4.3 Seasonality Assessment and Supply Mixes

The gas infrastructure can integrate significant volumes of intermittent renewables

The assessment confirms that the existing gas ­system can support the development of renewable gases and renewable electricity by integrating all the potential biomethane and renewable hydrogen as defined in the different scenarios, the necessary adaptations of the existing gas network are undertaken. The potential of the gas system combined with significant volumes of storage is perfectly ­adequate to cope with the intermittent renewable generation.

The gas system and its storage capacity are key to cope with the seasonality of the energy ­demand

On an annual basis the gas infrastructure generally offers the necessary flexibility to balance the ­seasonal inadequacy between the energy supply (rather stable over the year) and the energy ­demand (high in winter and low in summer). The assessment confirms that the existing gas system can store more than 30 % of the current and future ­winter demand. This is another key element for integrating very seasonal supply such as solar energy without having to curtail other forms of renewable energy generation.

In case of high demand situations under climatic stress, the role of gas storages in the gas system prove to be necessary for security of supply, since most of the gas supply delivered in peak demand situations comes from the gas storages (8,500 GWh/d to 15,500 GWh/d). In case of Dunkel­flaute event, the share of the supply coming from the storages can go up to 40 % for 2 consecutive weeks, demonstrating the role of the gas infrastructure as a necessary infrastructure to support the development of intermittent renewables while ­ensuring security of energy supply for the EU.

Development of renewables bring flexibility on annual level but import capacities are needed to ensure security of supply in peak situations

The assessment of the gas infrastructure under Distributed Energy show that even with a significant share of indigenous renewable production, the ­storages need imports to be filled up in summer and additionally, imports are a key complement to storage withdrawals in winter.

Furthermore, the analysis of the supply mixes ­under various price configurations confirms that the gas infrastructure allows for the market to make ­arbitration between cheap and expensive supply source to minimise the cost of gas supply for the EU. Additional infrastructure also proves to be giving access to alternative supply sources increasing the security of gas supply in some countries.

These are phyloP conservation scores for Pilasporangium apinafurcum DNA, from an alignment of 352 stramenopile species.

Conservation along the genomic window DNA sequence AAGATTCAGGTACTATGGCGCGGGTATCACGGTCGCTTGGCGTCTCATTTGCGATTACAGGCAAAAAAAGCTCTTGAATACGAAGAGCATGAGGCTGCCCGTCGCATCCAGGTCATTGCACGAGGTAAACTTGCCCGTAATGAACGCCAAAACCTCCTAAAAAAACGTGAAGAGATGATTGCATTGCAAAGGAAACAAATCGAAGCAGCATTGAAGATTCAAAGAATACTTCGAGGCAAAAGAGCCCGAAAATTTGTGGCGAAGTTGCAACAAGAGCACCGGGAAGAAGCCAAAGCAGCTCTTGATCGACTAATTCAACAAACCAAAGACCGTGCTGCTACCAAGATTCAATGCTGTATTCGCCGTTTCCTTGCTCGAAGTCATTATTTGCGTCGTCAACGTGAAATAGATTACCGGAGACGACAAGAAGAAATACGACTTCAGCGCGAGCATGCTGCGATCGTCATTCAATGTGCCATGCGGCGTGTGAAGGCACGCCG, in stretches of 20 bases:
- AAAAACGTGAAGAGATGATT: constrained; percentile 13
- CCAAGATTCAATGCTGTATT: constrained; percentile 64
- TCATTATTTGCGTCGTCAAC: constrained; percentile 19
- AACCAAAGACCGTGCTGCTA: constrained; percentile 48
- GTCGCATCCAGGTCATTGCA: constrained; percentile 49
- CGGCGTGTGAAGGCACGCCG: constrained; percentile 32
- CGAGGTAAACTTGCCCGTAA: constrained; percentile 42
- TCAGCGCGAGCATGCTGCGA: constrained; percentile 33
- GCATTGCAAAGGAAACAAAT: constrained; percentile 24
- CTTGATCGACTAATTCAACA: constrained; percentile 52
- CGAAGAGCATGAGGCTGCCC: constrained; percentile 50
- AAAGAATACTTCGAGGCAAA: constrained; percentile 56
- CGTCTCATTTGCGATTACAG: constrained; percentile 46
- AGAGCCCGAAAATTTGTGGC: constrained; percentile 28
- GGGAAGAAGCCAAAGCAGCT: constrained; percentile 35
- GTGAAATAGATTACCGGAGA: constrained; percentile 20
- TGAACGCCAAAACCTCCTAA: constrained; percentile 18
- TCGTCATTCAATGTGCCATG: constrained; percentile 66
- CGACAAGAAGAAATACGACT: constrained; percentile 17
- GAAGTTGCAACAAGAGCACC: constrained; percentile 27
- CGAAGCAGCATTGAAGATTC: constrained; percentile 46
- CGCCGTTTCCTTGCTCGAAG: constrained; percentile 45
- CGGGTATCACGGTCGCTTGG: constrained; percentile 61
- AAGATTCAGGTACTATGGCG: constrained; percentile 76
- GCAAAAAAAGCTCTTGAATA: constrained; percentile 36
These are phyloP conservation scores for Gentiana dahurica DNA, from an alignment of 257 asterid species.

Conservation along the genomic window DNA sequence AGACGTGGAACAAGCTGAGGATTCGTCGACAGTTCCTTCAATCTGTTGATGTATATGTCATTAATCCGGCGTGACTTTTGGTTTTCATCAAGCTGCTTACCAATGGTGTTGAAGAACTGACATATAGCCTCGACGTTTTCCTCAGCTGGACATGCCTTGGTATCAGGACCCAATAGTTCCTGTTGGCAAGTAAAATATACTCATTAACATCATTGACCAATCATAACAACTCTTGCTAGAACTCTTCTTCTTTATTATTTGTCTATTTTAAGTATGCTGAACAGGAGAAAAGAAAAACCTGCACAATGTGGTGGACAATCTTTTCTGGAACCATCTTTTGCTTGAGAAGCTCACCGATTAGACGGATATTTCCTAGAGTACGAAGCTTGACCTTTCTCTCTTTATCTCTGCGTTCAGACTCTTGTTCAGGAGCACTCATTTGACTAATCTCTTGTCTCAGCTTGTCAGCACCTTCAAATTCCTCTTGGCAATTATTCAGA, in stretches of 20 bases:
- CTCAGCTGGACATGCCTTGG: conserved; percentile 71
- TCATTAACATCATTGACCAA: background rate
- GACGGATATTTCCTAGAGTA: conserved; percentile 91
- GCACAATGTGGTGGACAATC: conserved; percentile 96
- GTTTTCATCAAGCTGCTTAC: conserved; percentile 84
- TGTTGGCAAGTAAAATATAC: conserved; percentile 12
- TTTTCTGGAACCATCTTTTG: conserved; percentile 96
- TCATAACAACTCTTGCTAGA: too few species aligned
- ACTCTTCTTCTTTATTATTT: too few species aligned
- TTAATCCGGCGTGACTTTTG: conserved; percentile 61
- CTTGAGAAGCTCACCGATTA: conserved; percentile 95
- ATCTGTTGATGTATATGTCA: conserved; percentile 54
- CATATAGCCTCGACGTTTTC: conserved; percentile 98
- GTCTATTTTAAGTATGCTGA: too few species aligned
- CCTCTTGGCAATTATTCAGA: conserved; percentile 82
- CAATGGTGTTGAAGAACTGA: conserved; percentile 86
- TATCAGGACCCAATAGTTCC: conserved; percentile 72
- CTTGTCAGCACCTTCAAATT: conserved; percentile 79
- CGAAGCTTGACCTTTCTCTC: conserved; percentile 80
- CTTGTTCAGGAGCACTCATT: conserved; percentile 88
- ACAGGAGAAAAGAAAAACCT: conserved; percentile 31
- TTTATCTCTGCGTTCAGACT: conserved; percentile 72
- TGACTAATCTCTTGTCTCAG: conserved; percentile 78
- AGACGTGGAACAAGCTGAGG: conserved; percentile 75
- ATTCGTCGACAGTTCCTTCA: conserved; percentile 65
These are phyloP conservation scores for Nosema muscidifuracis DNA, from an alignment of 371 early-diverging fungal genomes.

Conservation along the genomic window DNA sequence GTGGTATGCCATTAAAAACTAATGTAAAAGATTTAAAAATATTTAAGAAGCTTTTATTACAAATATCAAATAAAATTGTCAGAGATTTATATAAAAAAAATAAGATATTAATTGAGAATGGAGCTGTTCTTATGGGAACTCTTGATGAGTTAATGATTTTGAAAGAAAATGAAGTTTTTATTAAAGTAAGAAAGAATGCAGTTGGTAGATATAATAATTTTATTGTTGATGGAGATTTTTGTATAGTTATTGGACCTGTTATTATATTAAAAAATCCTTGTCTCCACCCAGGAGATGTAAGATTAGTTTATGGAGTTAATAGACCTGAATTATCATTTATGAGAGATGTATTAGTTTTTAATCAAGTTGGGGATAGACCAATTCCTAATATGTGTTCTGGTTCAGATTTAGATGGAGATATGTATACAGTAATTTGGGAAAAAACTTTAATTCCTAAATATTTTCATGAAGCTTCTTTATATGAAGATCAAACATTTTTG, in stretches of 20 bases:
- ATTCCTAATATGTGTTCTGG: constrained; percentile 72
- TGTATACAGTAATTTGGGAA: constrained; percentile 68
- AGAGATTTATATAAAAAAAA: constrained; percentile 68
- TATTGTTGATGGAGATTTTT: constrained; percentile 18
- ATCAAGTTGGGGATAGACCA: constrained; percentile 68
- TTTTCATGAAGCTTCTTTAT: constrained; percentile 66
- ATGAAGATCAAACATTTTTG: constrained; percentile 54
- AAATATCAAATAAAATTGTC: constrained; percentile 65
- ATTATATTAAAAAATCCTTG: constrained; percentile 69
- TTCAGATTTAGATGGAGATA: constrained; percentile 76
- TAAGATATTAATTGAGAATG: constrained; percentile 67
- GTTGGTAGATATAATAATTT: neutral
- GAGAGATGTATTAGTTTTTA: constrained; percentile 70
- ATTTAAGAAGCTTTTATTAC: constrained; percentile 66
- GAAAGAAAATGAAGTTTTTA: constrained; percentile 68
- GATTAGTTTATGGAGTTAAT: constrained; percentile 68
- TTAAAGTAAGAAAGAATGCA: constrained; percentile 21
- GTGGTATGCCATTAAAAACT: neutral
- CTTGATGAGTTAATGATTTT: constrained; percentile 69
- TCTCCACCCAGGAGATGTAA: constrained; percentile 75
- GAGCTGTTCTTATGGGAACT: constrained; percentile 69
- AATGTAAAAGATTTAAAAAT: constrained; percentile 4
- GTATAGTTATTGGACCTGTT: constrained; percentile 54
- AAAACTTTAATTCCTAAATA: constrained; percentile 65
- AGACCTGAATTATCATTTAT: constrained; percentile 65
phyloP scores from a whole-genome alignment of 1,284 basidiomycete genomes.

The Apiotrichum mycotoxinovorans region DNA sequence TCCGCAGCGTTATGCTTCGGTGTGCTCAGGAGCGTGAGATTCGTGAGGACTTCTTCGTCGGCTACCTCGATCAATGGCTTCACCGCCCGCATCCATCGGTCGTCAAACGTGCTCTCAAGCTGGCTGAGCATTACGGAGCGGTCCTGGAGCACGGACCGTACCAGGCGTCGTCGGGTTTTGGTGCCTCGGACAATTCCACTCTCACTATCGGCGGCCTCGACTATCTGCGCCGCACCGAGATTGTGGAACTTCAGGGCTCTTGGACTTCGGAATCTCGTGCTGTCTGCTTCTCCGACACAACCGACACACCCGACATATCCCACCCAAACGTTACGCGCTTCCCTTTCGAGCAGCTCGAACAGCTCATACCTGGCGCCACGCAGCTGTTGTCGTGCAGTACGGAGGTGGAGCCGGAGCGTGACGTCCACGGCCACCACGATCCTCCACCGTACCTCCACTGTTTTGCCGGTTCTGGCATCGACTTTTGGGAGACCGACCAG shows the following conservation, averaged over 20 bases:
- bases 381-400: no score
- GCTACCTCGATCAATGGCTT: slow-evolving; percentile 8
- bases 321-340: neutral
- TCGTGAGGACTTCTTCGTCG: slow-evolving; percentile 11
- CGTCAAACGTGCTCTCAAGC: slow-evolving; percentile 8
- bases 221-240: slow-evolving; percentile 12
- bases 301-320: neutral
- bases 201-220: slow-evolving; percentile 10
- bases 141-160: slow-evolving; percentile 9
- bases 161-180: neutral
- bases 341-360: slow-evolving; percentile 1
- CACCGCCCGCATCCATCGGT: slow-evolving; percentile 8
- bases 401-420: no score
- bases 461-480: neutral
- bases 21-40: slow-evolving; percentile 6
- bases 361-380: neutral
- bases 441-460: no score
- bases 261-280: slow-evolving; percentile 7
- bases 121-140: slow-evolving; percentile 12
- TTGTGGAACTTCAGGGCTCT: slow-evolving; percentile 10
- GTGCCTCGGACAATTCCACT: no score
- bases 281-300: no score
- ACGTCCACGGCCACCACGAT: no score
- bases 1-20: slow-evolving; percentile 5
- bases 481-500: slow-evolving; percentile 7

The assessment of Low and Advanced infrastructure levels generally bring more flexibility to the gas system. See Figure 4.107.

Figure 4.107: Annual demand and supply in TYNDP scenarios in the EU in GWh/d.

Figure 4.107: Annual demand and supply in TYNDP scenarios in the EU in GWh/d.

4.3.1 Supply mixes under high demand situations

Under high demand situations the supply and ­demand balance depend on a significant share of the underground gas storage utilisation while the share of the main supply sources remain quite stable over the years with a decrease, in absolute values, of LNG supply1 and Norwegian gas over the years. The gas infrastructure enhances the security of gas supply in Europe in the different scenarios and years with enough import capacities and ­supporting the Energy Transition in very different ways, not only by enhancing the penetration of ­renewables gas production, but also as back up for intermittent power generation. The following charts illustrate the evolution in the different scenarios. See Figure 4.108.

In National Trends, the decline of the conventional natural gas production over the years is not compensated by the limited development of renewable and decarbonised gases. The supply and demand balance relies on a rather stable levels of imports shares and a significant share of storages utilisation over time, showing resilience to high demand ­situation in most of the EU.

In Distributed Energy, the gas system supports the integration of significant levels of renewable gas production in Europe compensating the decline of conventional natural gas. Under peak demand ­situations, the gas demand decreases overall. ­However, the increase in gas demand for power generation compensates partially for the ­decreasing gas ­demand in other sectors. The increasing share of ­indigenous renewable gas production, especially non-intermittent such as biomethane, allows for more flexibility imports/storage in the system to satisfy the demand. Nevertheless, the gas storages still provide 30 % (8,500 GWh/d) of the peak ­flexibility in 2040.